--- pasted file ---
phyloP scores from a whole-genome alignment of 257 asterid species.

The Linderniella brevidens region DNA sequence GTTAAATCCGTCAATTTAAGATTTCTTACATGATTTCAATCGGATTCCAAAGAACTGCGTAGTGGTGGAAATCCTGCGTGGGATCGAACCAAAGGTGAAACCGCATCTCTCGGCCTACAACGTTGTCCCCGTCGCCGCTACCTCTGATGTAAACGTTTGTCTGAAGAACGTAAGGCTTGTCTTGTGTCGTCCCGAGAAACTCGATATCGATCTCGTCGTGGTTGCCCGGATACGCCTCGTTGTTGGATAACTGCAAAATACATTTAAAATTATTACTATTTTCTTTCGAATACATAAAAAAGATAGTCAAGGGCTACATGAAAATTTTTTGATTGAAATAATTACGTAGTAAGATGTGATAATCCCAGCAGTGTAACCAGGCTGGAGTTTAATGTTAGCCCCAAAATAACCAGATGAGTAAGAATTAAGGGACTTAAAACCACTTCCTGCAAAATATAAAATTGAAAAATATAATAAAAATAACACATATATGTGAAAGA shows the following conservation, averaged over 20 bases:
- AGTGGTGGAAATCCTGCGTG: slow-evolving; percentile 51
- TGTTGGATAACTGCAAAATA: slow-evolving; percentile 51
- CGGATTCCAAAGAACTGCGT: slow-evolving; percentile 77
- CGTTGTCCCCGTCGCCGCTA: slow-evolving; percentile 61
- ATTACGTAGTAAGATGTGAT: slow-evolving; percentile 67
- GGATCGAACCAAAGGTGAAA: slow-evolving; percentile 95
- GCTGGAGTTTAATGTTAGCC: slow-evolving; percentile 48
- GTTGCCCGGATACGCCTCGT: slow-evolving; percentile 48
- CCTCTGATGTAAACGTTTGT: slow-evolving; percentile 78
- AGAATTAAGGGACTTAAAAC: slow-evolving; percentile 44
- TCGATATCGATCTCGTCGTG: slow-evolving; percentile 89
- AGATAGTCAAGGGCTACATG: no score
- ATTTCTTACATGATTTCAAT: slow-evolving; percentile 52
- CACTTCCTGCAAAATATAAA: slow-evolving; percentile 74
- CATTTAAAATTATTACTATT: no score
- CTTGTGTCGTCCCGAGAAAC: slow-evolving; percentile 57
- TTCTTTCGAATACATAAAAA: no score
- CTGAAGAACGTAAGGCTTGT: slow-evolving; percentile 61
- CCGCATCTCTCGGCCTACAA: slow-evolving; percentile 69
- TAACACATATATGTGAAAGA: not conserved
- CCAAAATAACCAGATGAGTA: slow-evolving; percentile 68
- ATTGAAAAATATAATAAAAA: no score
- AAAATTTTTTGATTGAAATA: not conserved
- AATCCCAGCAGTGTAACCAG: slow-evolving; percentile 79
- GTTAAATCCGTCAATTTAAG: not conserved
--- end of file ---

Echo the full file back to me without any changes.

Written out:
phyloP scores from a whole-genome alignment of 257 asterid species.

The Linderniella brevidens region DNA sequence GTTAAATCCGTCAATTTAAGATTTCTTACATGATTTCAATCGGATTCCAAAGAACTGCGTAGTGGTGGAAATCCTGCGTGGGATCGAACCAAAGGTGAAACCGCATCTCTCGGCCTACAACGTTGTCCCCGTCGCCGCTACCTCTGATGTAAACGTTTGTCTGAAGAACGTAAGGCTTGTCTTGTGTCGTCCCGAGAAACTCGATATCGATCTCGTCGTGGTTGCCCGGATACGCCTCGTTGTTGGATAACTGCAAAATACATTTAAAATTATTACTATTTTCTTTCGAATACATAAAAAAGATAGTCAAGGGCTACATGAAAATTTTTTGATTGAAATAATTACGTAGTAAGATGTGATAATCCCAGCAGTGTAACCAGGCTGGAGTTTAATGTTAGCCCCAAAATAACCAGATGAGTAAGAATTAAGGGACTTAAAACCACTTCCTGCAAAATATAAAATTGAAAAATATAATAAAAATAACACATATATGTGAAAGA shows the following conservation, averaged over 20 bases:
- AGTGGTGGAAATCCTGCGTG: slow-evolving; percentile 51
- TGTTGGATAACTGCAAAATA: slow-evolving; percentile 51
- CGGATTCCAAAGAACTGCGT: slow-evolving; percentile 77
- CGTTGTCCCCGTCGCCGCTA: slow-evolving; percentile 61
- ATTACGTAGTAAGATGTGAT: slow-evolving; percentile 67
- GGATCGAACCAAAGGTGAAA: slow-evolving; percentile 95
- GCTGGAGTTTAATGTTAGCC: slow-evolving; percentile 48
- GTTGCCCGGATACGCCTCGT: slow-evolving; percentile 48
- CCTCTGATGTAAACGTTTGT: slow-evolving; percentile 78
- AGAATTAAGGGACTTAAAAC: slow-evolving; percentile 44
- TCGATATCGATCTCGTCGTG: slow-evolving; percentile 89
- AGATAGTCAAGGGCTACATG: no score
- ATTTCTTACATGATTTCAAT: slow-evolving; percentile 52
- CACTTCCTGCAAAATATAAA: slow-evolving; percentile 74
- CATTTAAAATTATTACTATT: no score
- CTTGTGTCGTCCCGAGAAAC: slow-evolving; percentile 57
- TTCTTTCGAATACATAAAAA: no score
- CTGAAGAACGTAAGGCTTGT: slow-evolving; percentile 61
- CCGCATCTCTCGGCCTACAA: slow-evolving; percentile 69
- TAACACATATATGTGAAAGA: not conserved
- CCAAAATAACCAGATGAGTA: slow-evolving; percentile 68
- ATTGAAAAATATAATAAAAA: no score
- AAAATTTTTTGATTGAAATA: not conserved
- AATCCCAGCAGTGTAACCAG: slow-evolving; percentile 79
- GTTAAATCCGTCAATTTAAG: not conserved